Translated by William Heinemann (1979)
[drawn from Tufts University’s “Perseus Digital Library”]
 It seems to me fitting to hand down to memory, furthermore, how Socrates, on being indicted, deliberated on his defence and on his end. It is true that others have written about this, and that all of them have reproduced the loftiness of his words,—a fact which proves that his utterance really was of the character intimated;—but they have not shown clearly that he had now come to the conclusion that for him death was more to be desired than life; and hence his lofty utterance appears rather ill-considered.  Hermogenes, the son of Hipponicus, however, was a companion of his and has given us reports of such a nature as to show that the sublimity of his speech was appropriate to the resolve he had made. For he stated that on seeing Socrates discussing any and every subject rather than the trial, he had said:  “Socrates, ought you not to be giving some thought to what defence you are going to make?” That Socrates had at first replied, “Why, do I not seem to you to have spent my whole life in preparing to defend myself?” Then when he asked, “How so?” he had said, “Because all my life I have been guiltless of wrong-doing; and that I consider the finest preparation for a defence.” Then when Hermogenes again asked,  “Do you not observe that the Athenian courts have often been carried away by an eloquent speech and have condemned innocent men to death, and often on the other hand the guilty have been acquitted either because their plea aroused compassion or because their speech was witty?” “Yes, indeed!” he had answered; “and I have tried twice already to meditate on my defence, but my divine sign interposes.”  And when Hermogenes observed, “That is a surprising statement,” he had replied, “Do you think it surprising that even God holds it better for me to die now? Do you not know that I would refuse to concede that any man has lived a better life than I have up to now? For I have realized that my whole life has been spent in righteousness toward God and man,—a fact that affords the greatest satisfaction; and so I have felt a deep self-respect and have discovered that my associates hold corresponding sentiments toward me.  But now, if my years are prolonged, I know that the frailties of old age will inevitably be realized,—that my vision must be less perfect and my hearing less keen, that I shall be slower to learn and more forgetful of what I have learned. If I perceive my decay and take to complaining, how,” he had continued, “could I any longer take pleasure in life?  Perhaps,” he added, “God in his kindness is taking my part and securing me the opportunity of ending my life not only in season but also in the way that is easiest. For if I am condemned now, it will clearly be my privilege to suffer a death that is adjudged by those who have superintended this matter to be not only the easiest but also the least irksome to one’s friends and one that implants in them the deepest feeling of loss for the dead. For when a person leaves behind in the hearts of his companions no remembrance to cause a blush or a pang, but dissolution comes while he still possesses a sound body and a spirit capable of showing kindliness, how could such a one fail to be sorely missed?  It was with good reason,” Socrates had continued, “that the gods opposed1 my studying up my speech at the time when we held that by fair means or foul we must find some plea that would effect my acquittal. For if I had achieved this end, it is clear that instead of now passing out of life, I should merely have provided for dying in the throes of illness or vexed by old age, the sink into which all distresses flow, unrelieved by any joy.  As Heaven is my witness, Hermogenes,” he had gone on, “I shall never court that fate; but if I am going to offend the jury by declaring all the blessings that I feel gods and men have bestowed on me, as well as my personal opinion of myself, I shall prefer death to begging meanly for longer life and thus gaining a life far less worthy in exchange for death.”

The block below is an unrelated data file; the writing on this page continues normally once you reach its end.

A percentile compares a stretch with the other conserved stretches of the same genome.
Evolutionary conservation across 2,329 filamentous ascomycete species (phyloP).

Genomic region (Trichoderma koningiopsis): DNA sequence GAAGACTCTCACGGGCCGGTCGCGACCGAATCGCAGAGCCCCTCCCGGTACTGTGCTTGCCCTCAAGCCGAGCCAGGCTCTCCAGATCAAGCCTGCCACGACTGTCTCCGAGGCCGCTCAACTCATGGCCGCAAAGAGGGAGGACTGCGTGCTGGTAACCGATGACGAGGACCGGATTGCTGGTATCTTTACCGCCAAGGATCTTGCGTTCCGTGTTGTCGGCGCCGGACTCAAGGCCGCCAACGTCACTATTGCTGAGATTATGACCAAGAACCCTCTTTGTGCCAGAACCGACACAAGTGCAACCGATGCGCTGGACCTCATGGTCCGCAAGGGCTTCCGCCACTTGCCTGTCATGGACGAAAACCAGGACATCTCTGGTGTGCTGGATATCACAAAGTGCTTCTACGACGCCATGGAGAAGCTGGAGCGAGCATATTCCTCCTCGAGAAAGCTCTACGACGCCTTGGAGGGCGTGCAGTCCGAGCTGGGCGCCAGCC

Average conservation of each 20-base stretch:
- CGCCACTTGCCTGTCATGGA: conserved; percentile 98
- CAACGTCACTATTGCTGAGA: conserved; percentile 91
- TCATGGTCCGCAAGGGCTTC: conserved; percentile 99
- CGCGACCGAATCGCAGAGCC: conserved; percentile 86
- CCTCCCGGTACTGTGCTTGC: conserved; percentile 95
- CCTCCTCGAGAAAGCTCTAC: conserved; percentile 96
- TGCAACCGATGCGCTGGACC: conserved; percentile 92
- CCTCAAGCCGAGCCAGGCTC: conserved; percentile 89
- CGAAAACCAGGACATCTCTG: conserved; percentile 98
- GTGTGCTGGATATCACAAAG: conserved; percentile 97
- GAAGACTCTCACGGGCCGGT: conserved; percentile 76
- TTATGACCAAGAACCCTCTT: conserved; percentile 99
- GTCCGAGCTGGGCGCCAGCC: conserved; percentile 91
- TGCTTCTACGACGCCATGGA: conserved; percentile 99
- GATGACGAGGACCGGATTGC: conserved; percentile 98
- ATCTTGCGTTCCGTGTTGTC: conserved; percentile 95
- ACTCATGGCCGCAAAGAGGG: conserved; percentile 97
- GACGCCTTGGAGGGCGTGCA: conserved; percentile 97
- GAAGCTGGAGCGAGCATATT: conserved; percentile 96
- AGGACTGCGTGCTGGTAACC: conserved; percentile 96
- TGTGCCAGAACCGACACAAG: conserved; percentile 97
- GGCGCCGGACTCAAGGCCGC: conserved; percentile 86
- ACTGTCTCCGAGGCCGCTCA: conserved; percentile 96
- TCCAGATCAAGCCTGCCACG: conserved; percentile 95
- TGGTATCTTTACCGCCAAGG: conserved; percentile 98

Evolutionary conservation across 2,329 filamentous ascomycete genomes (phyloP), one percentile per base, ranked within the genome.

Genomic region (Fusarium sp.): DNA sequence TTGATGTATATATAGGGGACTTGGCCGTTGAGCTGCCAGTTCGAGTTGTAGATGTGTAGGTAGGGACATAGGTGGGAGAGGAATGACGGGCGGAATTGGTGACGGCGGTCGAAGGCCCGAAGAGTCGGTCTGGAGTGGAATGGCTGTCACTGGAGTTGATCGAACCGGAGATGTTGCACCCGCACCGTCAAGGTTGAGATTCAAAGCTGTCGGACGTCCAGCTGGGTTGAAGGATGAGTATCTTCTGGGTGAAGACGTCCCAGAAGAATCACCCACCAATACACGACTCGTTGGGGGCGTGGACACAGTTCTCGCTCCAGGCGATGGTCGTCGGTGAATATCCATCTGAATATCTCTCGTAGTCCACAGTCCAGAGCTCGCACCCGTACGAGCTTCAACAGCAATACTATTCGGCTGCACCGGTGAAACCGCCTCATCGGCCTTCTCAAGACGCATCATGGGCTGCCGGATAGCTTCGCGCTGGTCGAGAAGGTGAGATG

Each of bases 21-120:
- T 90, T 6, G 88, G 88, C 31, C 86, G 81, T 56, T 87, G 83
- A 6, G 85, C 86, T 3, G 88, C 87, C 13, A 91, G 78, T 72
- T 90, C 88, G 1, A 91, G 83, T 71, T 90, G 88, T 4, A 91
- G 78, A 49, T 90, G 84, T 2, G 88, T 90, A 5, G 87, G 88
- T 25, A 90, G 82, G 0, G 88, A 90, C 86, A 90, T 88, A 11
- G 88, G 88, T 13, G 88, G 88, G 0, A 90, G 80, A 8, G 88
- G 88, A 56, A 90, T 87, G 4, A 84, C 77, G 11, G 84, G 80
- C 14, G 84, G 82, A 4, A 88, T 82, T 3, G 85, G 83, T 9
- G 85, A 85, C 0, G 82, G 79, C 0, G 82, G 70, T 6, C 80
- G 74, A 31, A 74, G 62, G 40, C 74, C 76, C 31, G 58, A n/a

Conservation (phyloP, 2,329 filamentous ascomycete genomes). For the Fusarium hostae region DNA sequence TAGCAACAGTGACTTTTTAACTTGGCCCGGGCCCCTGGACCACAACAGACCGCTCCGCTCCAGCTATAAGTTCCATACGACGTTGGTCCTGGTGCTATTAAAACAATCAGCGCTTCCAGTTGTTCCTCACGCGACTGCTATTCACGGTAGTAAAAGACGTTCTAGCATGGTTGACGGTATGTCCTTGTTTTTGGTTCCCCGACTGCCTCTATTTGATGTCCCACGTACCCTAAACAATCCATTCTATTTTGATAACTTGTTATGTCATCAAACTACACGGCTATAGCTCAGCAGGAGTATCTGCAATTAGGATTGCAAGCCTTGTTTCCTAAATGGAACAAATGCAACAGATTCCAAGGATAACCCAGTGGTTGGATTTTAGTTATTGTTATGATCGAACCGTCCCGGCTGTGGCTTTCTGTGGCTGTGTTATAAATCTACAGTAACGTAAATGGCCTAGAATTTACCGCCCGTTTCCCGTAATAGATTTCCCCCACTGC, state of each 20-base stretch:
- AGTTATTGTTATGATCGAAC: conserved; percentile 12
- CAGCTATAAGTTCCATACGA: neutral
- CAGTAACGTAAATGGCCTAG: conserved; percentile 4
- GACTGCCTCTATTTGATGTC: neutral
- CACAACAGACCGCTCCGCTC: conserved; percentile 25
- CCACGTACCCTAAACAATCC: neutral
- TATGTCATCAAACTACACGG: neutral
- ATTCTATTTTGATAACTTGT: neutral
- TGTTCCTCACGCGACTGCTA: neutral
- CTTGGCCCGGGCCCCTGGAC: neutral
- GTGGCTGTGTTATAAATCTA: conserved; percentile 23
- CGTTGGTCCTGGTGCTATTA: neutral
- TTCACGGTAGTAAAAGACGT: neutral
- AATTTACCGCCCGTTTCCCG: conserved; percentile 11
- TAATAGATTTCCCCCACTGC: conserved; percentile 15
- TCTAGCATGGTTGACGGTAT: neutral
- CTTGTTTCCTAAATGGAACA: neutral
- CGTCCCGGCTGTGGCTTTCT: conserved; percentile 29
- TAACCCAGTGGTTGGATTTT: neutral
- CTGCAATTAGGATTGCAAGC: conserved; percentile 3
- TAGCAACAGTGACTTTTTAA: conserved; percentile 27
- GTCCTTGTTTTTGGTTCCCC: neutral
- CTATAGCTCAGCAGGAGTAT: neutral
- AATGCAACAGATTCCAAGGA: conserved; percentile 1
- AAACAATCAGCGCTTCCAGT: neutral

Hermogenes stated that with this resolve Socrates came before the jury after his adversaries had charged him with not believing in the gods worshipped by the state and with the introduction of new deities in their stead and with corruption of the young, and replied:  “One thing that I marvel at in Meletus, gentlemen, is what may be the basis of his assertion that I do not believe in the gods worshipped by the state; for all who have happened to be near at the time, as well as Meletus himself,—if he so desired, — have seen me sacrificing at the communal festivals and on the public altars.  As for introducing ‘new divinities,’ how could I be guilty of that merely in asserting that a voice of God is made manifest to me indicating my duty? Surely those who take their omens from the cries of birds and the utterances of men form their judgments on ‘voices.’ Will any one dispute either that thunder utters its ‘voice,’ or that it is an omen of the greatest moment? Does not the very priestess who sits on the tripod at Delphi divulge the god’s will through a ‘voice’?  But more than that, in regard to God’s foreknowledge of the future and his forewarning thereof to whomsoever he will, these are the same terms, I assert, that all men use, and this is their belief. The only difference between them and me is that whereas they call the sources of their forewarning ‘birds,’ ‘utterances,’ ‘chance meetings,’ ‘prophets,’ I call mine a ‘divine’ thing;2 and I think that in using such a term I am speaking with more truth and deeper religious feeling than do those who ascribe the gods’ power to birds. Now that I do not lie against God I have the following proof: I have revealed to many of my friends the counsels which God has given me, and in no instance has the event shown that I was mistaken.”